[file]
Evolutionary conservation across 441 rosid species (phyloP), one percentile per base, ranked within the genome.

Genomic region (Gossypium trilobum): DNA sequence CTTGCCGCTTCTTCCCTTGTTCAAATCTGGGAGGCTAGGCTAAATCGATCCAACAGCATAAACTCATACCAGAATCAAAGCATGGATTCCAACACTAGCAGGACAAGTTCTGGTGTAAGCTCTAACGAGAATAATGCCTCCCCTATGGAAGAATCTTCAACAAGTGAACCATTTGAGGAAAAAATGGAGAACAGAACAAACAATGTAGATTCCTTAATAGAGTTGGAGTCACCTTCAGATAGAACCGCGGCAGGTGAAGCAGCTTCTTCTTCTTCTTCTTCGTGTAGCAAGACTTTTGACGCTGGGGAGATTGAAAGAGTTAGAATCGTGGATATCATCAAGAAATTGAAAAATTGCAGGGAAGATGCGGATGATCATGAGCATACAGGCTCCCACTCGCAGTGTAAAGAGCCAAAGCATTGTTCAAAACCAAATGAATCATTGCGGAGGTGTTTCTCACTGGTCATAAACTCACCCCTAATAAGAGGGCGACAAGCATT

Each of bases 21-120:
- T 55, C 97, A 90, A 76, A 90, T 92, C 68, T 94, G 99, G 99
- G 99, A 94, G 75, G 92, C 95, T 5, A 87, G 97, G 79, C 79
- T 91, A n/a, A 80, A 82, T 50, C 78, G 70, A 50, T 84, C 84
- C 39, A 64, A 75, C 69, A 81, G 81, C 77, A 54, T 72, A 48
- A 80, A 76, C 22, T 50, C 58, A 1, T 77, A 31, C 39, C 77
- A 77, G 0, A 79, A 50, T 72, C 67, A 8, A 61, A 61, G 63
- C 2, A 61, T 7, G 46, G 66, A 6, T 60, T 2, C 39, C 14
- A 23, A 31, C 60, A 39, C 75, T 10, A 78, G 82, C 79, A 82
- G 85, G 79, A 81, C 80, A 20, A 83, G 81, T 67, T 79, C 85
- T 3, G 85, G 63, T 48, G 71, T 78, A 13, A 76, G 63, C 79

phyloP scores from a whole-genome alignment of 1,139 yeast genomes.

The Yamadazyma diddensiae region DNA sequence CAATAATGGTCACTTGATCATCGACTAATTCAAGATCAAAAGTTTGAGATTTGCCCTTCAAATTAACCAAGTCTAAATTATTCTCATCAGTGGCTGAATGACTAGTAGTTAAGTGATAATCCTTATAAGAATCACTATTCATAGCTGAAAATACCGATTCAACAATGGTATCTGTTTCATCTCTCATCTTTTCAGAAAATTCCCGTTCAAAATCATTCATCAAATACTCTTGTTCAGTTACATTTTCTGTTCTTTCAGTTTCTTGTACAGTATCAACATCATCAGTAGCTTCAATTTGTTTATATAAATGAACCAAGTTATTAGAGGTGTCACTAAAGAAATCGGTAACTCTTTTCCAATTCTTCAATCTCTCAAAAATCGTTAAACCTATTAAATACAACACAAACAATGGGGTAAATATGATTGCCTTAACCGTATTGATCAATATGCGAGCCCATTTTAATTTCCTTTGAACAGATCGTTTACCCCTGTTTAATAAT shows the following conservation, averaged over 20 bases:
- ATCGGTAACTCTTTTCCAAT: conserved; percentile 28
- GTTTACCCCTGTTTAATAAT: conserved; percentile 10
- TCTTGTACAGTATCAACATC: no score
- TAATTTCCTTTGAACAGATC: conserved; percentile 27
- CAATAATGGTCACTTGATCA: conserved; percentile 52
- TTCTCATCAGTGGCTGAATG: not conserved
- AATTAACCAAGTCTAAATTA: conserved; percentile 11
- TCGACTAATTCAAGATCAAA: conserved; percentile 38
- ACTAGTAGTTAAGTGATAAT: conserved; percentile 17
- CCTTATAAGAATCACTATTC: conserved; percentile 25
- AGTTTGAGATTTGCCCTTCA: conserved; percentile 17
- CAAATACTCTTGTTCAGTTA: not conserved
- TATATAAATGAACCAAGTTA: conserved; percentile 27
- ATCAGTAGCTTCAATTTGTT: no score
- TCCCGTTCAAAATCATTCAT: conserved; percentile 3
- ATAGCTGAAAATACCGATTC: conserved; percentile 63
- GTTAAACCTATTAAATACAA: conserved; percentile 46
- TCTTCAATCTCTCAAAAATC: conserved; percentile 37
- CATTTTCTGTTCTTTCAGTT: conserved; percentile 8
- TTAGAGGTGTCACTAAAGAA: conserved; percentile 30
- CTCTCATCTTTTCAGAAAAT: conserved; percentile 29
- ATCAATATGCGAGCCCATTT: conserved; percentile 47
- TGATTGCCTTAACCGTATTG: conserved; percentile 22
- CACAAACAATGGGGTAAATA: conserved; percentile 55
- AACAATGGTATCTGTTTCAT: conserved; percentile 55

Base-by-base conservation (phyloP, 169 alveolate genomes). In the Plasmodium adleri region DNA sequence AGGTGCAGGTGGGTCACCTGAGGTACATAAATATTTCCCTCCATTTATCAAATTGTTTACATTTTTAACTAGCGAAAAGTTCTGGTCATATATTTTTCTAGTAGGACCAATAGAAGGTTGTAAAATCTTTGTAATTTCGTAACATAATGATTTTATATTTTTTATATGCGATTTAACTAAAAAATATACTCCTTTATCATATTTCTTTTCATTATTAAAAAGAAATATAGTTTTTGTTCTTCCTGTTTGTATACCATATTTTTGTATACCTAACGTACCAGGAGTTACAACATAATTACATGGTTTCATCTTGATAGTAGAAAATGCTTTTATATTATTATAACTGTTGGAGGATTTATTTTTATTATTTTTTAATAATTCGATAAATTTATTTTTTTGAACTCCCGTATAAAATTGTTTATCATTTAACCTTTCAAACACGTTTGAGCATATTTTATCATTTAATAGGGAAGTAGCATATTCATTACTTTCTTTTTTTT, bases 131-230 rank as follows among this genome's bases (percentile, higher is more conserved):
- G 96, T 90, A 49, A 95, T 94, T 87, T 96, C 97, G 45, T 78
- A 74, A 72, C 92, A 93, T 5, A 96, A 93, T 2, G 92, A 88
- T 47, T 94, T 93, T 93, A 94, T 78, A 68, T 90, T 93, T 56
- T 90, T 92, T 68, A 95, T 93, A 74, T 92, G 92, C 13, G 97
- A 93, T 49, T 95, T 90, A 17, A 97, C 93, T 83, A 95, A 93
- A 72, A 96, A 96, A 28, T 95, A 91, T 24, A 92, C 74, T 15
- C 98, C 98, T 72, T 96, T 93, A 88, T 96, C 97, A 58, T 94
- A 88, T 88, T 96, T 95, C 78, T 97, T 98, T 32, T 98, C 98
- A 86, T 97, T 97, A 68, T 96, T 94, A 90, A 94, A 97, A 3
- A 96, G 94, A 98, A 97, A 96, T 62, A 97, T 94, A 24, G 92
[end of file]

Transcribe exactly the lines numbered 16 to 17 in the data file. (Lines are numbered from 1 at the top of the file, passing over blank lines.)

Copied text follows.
- ATCGGTAACTCTTTTCCAAT: conserved; percentile 28
- GTTTACCCCTGTTTAATAAT: conserved; percentile 10